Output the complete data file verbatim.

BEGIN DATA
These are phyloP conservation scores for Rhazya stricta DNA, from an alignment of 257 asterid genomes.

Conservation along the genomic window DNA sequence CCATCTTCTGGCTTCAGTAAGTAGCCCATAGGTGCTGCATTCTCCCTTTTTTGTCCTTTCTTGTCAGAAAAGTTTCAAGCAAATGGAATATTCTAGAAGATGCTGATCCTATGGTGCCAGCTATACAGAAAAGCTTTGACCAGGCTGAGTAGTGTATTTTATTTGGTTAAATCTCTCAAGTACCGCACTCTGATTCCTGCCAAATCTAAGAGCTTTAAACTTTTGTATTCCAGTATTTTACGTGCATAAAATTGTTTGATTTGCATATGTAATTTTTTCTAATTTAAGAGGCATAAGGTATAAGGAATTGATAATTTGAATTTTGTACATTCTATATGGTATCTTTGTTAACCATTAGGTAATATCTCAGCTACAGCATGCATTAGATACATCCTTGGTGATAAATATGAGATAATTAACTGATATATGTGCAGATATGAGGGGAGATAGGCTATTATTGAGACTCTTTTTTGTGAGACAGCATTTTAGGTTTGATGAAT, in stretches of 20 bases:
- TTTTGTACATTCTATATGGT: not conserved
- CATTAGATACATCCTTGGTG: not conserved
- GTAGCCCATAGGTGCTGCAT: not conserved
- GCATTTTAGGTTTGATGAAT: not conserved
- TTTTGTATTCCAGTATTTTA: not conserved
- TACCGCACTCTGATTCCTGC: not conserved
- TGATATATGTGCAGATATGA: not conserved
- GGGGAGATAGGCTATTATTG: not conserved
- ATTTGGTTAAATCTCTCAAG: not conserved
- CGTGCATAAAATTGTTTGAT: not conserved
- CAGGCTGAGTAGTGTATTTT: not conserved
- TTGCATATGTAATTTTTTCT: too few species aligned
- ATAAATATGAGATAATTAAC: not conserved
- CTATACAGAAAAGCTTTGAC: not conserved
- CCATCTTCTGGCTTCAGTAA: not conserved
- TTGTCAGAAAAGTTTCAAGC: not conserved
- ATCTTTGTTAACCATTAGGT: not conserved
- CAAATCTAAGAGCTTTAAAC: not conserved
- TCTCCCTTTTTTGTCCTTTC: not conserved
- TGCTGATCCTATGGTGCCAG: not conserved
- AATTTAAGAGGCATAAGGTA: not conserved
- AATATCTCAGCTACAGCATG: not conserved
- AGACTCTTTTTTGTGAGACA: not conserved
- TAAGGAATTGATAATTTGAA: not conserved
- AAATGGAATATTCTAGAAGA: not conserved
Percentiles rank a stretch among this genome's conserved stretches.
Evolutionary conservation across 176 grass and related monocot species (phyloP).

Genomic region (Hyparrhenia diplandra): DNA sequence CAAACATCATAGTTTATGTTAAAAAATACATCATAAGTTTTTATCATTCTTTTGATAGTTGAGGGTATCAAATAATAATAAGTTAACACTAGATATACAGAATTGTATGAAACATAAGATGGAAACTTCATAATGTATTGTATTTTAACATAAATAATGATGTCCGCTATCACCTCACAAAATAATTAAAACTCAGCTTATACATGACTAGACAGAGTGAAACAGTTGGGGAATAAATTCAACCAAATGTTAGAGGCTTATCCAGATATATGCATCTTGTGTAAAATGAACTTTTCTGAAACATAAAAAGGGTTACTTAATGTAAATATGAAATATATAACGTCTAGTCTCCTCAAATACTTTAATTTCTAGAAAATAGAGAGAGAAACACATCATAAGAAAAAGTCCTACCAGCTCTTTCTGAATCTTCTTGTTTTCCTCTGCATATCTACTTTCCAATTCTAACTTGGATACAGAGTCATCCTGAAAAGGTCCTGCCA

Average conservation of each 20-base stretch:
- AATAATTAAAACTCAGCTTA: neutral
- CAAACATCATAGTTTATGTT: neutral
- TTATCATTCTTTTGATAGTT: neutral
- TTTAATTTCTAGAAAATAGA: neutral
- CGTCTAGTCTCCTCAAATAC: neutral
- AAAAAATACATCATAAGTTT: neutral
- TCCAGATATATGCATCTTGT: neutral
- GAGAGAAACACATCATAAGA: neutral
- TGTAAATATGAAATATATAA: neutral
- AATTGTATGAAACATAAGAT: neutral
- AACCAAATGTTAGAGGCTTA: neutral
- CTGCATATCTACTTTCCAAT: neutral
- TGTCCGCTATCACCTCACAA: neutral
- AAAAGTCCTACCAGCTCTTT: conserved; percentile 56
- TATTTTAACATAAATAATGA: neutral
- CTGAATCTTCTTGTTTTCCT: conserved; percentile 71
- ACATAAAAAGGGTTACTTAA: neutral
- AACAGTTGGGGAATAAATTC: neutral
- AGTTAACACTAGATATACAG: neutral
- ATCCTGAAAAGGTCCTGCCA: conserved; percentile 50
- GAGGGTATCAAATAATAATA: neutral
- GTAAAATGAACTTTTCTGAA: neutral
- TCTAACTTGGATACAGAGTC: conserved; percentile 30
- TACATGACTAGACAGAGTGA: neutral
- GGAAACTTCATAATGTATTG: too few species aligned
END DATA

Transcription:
These are phyloP conservation scores for Rhazya stricta DNA, from an alignment of 257 asterid genomes.

Conservation along the genomic window DNA sequence CCATCTTCTGGCTTCAGTAAGTAGCCCATAGGTGCTGCATTCTCCCTTTTTTGTCCTTTCTTGTCAGAAAAGTTTCAAGCAAATGGAATATTCTAGAAGATGCTGATCCTATGGTGCCAGCTATACAGAAAAGCTTTGACCAGGCTGAGTAGTGTATTTTATTTGGTTAAATCTCTCAAGTACCGCACTCTGATTCCTGCCAAATCTAAGAGCTTTAAACTTTTGTATTCCAGTATTTTACGTGCATAAAATTGTTTGATTTGCATATGTAATTTTTTCTAATTTAAGAGGCATAAGGTATAAGGAATTGATAATTTGAATTTTGTACATTCTATATGGTATCTTTGTTAACCATTAGGTAATATCTCAGCTACAGCATGCATTAGATACATCCTTGGTGATAAATATGAGATAATTAACTGATATATGTGCAGATATGAGGGGAGATAGGCTATTATTGAGACTCTTTTTTGTGAGACAGCATTTTAGGTTTGATGAAT, in stretches of 20 bases:
- TTTTGTACATTCTATATGGT: not conserved
- CATTAGATACATCCTTGGTG: not conserved
- GTAGCCCATAGGTGCTGCAT: not conserved
- GCATTTTAGGTTTGATGAAT: not conserved
- TTTTGTATTCCAGTATTTTA: not conserved
- TACCGCACTCTGATTCCTGC: not conserved
- TGATATATGTGCAGATATGA: not conserved
- GGGGAGATAGGCTATTATTG: not conserved
- ATTTGGTTAAATCTCTCAAG: not conserved
- CGTGCATAAAATTGTTTGAT: not conserved
- CAGGCTGAGTAGTGTATTTT: not conserved
- TTGCATATGTAATTTTTTCT: too few species aligned
- ATAAATATGAGATAATTAAC: not conserved
- CTATACAGAAAAGCTTTGAC: not conserved
- CCATCTTCTGGCTTCAGTAA: not conserved
- TTGTCAGAAAAGTTTCAAGC: not conserved
- ATCTTTGTTAACCATTAGGT: not conserved
- CAAATCTAAGAGCTTTAAAC: not conserved
- TCTCCCTTTTTTGTCCTTTC: not conserved
- TGCTGATCCTATGGTGCCAG: not conserved
- AATTTAAGAGGCATAAGGTA: not conserved
- AATATCTCAGCTACAGCATG: not conserved
- AGACTCTTTTTTGTGAGACA: not conserved
- TAAGGAATTGATAATTTGAA: not conserved
- AAATGGAATATTCTAGAAGA: not conserved
Percentiles rank a stretch among this genome's conserved stretches.
Evolutionary conservation across 176 grass and related monocot species (phyloP).

Genomic region (Hyparrhenia diplandra): DNA sequence CAAACATCATAGTTTATGTTAAAAAATACATCATAAGTTTTTATCATTCTTTTGATAGTTGAGGGTATCAAATAATAATAAGTTAACACTAGATATACAGAATTGTATGAAACATAAGATGGAAACTTCATAATGTATTGTATTTTAACATAAATAATGATGTCCGCTATCACCTCACAAAATAATTAAAACTCAGCTTATACATGACTAGACAGAGTGAAACAGTTGGGGAATAAATTCAACCAAATGTTAGAGGCTTATCCAGATATATGCATCTTGTGTAAAATGAACTTTTCTGAAACATAAAAAGGGTTACTTAATGTAAATATGAAATATATAACGTCTAGTCTCCTCAAATACTTTAATTTCTAGAAAATAGAGAGAGAAACACATCATAAGAAAAAGTCCTACCAGCTCTTTCTGAATCTTCTTGTTTTCCTCTGCATATCTACTTTCCAATTCTAACTTGGATACAGAGTCATCCTGAAAAGGTCCTGCCA

Average conservation of each 20-base stretch:
- AATAATTAAAACTCAGCTTA: neutral
- CAAACATCATAGTTTATGTT: neutral
- TTATCATTCTTTTGATAGTT: neutral
- TTTAATTTCTAGAAAATAGA: neutral
- CGTCTAGTCTCCTCAAATAC: neutral
- AAAAAATACATCATAAGTTT: neutral
- TCCAGATATATGCATCTTGT: neutral
- GAGAGAAACACATCATAAGA: neutral
- TGTAAATATGAAATATATAA: neutral
- AATTGTATGAAACATAAGAT: neutral
- AACCAAATGTTAGAGGCTTA: neutral
- CTGCATATCTACTTTCCAAT: neutral
- TGTCCGCTATCACCTCACAA: neutral
- AAAAGTCCTACCAGCTCTTT: conserved; percentile 56
- TATTTTAACATAAATAATGA: neutral
- CTGAATCTTCTTGTTTTCCT: conserved; percentile 71
- ACATAAAAAGGGTTACTTAA: neutral
- AACAGTTGGGGAATAAATTC: neutral
- AGTTAACACTAGATATACAG: neutral
- ATCCTGAAAAGGTCCTGCCA: conserved; percentile 50
- GAGGGTATCAAATAATAATA: neutral
- GTAAAATGAACTTTTCTGAA: neutral
- TCTAACTTGGATACAGAGTC: conserved; percentile 30
- TACATGACTAGACAGAGTGA: neutral
- GGAAACTTCATAATGTATTG: too few species aligned